Asian scientists have begun to make a global impact and are attracting foreign investment. But a number of remaining weaknesses mean it is premature to talk of a competitive threat to the west.

Clive Cookson – The Financial Times

In a finely landscaped technology park on the edge of Bangalore – a world away from the chaos of urban India – sits the John Welch Technology Centre. In the four years since General Electric of the US set up this showpiece of corporate research, its 2,400 scientists and engineers have filed 240 US patents and had 25 granted. Advances range from more efficient aircraft engine designs and a system for GE Capital to predict corporate defaults to “pedestrian-safe” car bumpers that protect people against injury in impacts of up to 40kph.
At another bioscience park outside Beijing, CapitalBio is emerging as a world leader in the new technology of biochips – devices that combine biotechnology and electronics for biological testing and medical diagnostics. The four-year-old company is already selling instruments to US drug companies and last month agreed a partnership with Affymetrix in California, the world’s largest biochip producer.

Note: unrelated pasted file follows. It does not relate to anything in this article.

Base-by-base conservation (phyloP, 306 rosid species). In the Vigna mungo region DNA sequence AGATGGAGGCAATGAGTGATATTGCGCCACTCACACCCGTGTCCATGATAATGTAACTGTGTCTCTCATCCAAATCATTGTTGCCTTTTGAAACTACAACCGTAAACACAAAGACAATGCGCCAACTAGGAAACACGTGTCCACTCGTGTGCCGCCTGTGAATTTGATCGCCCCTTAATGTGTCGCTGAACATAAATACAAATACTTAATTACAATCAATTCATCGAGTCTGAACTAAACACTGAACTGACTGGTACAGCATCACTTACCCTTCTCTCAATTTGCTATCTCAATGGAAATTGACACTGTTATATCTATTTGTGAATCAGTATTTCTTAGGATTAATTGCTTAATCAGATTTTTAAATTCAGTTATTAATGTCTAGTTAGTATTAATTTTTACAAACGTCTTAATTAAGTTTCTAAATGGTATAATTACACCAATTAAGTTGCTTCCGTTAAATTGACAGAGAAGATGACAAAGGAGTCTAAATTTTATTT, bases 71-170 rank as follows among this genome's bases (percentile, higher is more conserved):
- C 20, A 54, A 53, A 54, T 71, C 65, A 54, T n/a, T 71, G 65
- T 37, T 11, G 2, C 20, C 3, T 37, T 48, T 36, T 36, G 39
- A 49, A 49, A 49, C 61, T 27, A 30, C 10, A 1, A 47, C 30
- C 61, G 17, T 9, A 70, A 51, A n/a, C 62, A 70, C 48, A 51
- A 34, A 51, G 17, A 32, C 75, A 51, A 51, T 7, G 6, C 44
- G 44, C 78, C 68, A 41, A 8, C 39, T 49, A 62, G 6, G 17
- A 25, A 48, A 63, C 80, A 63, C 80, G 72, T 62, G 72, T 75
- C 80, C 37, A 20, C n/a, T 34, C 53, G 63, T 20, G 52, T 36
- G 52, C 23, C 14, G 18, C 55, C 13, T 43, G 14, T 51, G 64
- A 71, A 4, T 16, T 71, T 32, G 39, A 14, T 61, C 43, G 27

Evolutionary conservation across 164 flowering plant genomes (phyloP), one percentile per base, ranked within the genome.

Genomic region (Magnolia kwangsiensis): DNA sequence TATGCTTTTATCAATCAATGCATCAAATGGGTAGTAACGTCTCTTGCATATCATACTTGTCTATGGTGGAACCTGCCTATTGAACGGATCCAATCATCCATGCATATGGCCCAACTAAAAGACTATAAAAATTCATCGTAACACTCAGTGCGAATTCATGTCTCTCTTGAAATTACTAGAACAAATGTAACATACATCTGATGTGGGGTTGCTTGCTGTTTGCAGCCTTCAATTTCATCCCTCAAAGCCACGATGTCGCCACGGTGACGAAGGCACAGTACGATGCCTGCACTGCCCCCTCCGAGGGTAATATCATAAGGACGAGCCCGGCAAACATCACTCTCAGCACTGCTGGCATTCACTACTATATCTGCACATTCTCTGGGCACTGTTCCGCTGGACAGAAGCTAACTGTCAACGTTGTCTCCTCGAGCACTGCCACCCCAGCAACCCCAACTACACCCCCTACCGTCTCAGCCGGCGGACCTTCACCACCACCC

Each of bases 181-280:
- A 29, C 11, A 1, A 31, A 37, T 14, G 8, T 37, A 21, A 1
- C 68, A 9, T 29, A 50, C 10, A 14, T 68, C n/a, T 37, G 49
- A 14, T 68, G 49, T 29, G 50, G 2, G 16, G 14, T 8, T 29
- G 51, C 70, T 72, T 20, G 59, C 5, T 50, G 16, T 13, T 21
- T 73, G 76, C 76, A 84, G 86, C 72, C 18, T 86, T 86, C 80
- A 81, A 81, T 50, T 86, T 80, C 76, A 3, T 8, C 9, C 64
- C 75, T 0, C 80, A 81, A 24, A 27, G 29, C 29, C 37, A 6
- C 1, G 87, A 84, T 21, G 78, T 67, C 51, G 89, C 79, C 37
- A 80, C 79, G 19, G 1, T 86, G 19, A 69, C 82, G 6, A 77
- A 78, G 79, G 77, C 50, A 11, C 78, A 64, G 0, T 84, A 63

“Affymetrix had never imagined that there was such a big research effort in biochips in China, working to such a high standard,” says Cheng Jing, CapitalBio’s chief executive.
Dozens of similar examples are to be found in Asian science and technology centres. They confirm the impression given by recent headlines – such as news of breakthroughs in therapeutic cloning in South Korea – that several countries in the region are following in Japan’s wake as world-class centres for research and development.